Geraldine Dawson, director of the Autism Center at the University of Washington, will deliver the keynote address today at the 4th International Meeting for Autism Research being held at the Marriott Boston Copley Place. The meeting will attract leading scientists from around the world, who will discuss research on genetic factors, brain research, new treatments and potential environmental factors involved in the development of autism.
Dawson, also a UW psychology professor, said her team has begun testing a new intervention program for toddlers with autism that not only has a dual focus on language and cognitive development but also promotes the emotional relationship between a child and other people.
"We are examining whether this very early intervention that focuses on social engagement alters the course of development," she said. "As part of our outcomes, we will be examining the child's brain responses to social stimuli. We hope to find that our intervention not only affects behavior but also alters the trajectory of early brain development toward a more normal one."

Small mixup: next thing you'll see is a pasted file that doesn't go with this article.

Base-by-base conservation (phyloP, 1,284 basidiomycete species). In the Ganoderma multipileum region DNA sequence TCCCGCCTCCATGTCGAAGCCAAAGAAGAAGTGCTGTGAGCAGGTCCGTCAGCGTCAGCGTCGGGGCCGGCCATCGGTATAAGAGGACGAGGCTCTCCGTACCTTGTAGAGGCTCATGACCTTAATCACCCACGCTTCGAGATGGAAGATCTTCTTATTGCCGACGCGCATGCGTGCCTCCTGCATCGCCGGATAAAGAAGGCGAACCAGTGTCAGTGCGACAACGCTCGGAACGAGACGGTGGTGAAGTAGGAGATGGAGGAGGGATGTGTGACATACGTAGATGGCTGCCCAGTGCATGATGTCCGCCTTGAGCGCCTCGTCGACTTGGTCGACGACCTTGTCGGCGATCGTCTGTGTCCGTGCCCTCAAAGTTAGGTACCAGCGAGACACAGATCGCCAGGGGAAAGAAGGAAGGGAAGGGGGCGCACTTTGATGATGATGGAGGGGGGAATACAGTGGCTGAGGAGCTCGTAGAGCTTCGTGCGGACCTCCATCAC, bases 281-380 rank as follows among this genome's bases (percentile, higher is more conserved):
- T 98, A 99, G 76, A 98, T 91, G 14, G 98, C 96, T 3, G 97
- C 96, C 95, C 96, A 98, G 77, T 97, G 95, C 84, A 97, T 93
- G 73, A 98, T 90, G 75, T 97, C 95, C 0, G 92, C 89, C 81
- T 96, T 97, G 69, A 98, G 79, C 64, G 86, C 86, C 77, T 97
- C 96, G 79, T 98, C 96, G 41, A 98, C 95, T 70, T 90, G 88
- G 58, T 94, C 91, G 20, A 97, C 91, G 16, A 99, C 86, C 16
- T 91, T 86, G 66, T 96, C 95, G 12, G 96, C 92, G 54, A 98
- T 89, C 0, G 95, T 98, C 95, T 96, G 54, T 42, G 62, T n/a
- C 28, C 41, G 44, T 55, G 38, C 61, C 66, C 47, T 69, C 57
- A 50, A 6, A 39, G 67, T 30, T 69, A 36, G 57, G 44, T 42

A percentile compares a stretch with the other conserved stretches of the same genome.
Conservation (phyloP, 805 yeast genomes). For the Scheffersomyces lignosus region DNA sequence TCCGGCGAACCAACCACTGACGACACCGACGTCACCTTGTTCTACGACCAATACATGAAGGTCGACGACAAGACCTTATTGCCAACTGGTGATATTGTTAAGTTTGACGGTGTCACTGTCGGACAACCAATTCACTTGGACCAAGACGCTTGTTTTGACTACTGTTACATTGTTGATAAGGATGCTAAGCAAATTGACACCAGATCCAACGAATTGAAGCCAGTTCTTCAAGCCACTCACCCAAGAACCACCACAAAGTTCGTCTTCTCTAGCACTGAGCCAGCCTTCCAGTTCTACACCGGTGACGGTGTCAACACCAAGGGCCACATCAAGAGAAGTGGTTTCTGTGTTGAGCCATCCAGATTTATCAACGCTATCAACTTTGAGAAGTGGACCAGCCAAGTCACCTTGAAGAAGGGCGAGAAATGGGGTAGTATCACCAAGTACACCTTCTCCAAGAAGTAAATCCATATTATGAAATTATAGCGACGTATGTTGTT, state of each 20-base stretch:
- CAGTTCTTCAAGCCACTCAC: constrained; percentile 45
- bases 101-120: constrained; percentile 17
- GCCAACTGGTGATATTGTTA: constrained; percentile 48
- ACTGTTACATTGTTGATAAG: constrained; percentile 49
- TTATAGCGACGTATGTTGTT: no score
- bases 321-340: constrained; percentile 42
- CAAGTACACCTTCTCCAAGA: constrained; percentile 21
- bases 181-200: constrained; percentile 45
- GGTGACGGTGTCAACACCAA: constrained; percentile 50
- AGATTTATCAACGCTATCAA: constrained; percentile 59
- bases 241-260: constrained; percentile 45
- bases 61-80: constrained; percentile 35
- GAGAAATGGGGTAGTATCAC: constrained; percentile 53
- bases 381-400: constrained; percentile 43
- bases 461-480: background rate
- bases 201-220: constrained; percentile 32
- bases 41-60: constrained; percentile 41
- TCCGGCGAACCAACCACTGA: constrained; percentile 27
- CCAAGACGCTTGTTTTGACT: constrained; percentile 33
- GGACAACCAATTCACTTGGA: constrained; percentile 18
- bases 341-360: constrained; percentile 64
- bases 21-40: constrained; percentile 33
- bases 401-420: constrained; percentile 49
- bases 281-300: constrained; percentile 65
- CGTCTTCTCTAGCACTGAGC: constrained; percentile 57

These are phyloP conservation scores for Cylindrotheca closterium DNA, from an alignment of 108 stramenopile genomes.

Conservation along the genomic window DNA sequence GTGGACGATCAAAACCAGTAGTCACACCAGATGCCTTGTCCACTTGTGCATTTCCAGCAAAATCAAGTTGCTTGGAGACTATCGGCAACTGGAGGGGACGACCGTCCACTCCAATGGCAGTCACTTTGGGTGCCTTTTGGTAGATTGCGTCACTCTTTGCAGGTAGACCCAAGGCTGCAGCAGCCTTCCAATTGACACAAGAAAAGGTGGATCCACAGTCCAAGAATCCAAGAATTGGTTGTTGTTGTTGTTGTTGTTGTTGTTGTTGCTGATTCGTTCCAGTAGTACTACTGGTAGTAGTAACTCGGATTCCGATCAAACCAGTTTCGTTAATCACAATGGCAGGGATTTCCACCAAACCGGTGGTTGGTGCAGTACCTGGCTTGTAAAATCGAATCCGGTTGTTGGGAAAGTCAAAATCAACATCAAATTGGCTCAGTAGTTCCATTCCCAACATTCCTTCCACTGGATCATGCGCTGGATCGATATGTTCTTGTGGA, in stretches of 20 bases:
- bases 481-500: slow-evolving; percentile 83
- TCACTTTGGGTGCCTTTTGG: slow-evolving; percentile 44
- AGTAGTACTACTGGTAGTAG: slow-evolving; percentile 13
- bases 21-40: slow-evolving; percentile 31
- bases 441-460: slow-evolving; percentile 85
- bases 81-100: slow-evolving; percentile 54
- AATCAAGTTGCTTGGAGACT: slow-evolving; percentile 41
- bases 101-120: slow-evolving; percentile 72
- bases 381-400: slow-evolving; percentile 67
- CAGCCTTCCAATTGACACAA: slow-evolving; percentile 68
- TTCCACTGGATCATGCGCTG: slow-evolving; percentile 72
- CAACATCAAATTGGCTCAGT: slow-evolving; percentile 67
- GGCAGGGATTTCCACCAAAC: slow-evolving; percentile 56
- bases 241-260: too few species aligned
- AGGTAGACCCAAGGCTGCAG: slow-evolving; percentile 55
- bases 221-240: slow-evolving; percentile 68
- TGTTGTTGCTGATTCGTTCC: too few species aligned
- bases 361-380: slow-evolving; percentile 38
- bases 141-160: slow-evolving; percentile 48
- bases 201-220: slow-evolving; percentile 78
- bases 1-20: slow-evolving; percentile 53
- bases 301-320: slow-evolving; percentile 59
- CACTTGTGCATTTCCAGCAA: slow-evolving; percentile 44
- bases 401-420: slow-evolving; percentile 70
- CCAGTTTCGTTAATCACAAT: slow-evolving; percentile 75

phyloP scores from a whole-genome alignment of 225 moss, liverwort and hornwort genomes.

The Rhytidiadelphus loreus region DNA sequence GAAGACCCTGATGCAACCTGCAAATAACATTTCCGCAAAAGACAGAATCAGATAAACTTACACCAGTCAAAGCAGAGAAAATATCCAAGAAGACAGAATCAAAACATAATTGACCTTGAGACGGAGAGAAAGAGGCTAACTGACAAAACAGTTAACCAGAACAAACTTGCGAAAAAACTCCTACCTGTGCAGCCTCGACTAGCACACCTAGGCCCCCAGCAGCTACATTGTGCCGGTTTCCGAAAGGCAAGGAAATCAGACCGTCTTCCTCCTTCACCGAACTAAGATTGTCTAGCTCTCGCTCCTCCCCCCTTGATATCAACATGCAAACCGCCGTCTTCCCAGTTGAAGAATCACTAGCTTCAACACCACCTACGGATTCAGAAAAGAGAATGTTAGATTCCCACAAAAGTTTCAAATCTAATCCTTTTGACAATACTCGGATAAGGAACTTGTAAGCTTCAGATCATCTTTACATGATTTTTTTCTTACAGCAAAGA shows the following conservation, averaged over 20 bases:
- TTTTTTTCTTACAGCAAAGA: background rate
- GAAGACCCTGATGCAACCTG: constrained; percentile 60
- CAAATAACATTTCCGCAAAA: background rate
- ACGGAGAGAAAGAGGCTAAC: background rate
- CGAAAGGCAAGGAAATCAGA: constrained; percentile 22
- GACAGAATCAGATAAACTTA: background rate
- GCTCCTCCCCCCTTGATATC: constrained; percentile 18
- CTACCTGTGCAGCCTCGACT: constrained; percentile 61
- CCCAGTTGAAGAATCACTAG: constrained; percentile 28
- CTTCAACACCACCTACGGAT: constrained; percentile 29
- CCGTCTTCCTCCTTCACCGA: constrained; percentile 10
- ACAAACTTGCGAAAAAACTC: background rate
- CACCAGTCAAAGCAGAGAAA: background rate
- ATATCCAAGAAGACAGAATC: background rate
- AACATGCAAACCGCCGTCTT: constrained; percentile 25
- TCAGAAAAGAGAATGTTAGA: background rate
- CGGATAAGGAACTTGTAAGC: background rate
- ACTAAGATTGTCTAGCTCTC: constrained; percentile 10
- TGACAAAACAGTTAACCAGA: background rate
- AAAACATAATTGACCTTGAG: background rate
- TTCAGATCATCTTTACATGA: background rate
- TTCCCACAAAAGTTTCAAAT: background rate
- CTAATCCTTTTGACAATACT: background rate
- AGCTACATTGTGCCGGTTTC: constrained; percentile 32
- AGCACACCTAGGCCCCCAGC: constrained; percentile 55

Most interventions for children with autism are designed for children of preschool age or older, and there are few such programs for toddlers. The UW program, however, treats children as young as the researchers can reliably diagnosis with autism, some just 18 months of age. The program was designed with the assistance of Sally Rogers, a professor of psychiatry at the University of Colorado Health Sciences Center.
The intervention program is intensive, running 25 to 30 hours per week over a two-year period. It involves cognitive and motor skill
Contact: Joel Schwarz
University of Washington